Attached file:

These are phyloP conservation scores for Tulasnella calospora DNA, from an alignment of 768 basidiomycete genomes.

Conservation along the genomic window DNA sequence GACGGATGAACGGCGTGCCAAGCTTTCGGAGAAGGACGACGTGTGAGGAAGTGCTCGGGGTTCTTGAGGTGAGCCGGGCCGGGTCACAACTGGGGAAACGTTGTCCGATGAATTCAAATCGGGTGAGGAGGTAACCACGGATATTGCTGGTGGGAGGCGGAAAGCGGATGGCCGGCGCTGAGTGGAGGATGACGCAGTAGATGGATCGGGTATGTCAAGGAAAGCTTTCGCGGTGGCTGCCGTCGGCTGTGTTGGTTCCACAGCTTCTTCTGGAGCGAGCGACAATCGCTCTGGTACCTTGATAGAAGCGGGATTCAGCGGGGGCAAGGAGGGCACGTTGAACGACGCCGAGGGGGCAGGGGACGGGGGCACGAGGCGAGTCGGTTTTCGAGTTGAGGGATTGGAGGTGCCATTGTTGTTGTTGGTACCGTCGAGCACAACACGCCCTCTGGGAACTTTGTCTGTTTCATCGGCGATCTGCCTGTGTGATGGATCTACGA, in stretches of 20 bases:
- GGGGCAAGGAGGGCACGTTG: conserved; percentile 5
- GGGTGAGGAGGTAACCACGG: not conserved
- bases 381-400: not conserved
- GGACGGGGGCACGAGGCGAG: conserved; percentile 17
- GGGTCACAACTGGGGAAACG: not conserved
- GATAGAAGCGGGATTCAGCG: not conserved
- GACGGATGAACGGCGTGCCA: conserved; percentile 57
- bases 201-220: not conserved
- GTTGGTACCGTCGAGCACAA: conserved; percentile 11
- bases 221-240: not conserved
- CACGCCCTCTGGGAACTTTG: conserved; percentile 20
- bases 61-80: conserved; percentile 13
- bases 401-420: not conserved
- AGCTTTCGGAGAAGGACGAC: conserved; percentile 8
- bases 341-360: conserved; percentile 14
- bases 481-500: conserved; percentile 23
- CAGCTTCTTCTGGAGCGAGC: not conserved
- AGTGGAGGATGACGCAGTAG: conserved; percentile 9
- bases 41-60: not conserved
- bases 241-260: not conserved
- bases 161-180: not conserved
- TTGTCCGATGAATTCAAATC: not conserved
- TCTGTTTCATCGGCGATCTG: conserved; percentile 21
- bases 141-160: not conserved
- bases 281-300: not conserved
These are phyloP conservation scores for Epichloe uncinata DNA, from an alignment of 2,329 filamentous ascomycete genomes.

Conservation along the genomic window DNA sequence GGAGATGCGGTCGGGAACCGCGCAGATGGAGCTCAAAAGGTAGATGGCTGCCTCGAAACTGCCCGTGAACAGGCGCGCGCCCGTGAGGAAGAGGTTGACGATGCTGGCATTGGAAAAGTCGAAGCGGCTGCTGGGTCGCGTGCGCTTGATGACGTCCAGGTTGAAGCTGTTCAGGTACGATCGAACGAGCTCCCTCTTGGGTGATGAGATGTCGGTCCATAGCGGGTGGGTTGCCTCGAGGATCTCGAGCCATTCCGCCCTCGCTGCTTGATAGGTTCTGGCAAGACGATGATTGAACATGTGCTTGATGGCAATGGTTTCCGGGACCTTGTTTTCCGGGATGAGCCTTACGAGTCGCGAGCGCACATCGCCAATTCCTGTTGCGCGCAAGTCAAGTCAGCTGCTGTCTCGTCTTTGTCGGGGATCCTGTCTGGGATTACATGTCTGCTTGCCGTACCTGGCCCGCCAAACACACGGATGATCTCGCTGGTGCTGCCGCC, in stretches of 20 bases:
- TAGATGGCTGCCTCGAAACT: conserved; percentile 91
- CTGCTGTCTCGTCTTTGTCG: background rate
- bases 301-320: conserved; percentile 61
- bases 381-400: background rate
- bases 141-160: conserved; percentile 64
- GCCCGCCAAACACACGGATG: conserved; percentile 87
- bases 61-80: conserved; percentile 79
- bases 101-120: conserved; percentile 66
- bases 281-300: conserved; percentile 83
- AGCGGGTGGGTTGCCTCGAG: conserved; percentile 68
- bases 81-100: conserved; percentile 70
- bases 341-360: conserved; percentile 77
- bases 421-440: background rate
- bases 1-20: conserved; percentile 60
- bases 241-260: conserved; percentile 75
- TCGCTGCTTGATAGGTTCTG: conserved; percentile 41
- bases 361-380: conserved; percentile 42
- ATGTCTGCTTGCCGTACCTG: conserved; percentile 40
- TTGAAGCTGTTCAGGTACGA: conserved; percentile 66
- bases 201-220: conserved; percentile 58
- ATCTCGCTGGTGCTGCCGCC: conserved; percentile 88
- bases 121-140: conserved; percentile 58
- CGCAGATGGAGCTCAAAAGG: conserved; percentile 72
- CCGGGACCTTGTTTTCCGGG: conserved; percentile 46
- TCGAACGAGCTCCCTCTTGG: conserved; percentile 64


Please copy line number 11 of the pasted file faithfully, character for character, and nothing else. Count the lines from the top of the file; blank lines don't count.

- GTTGGTACCGTCGAGCACAA: conserved; percentile 11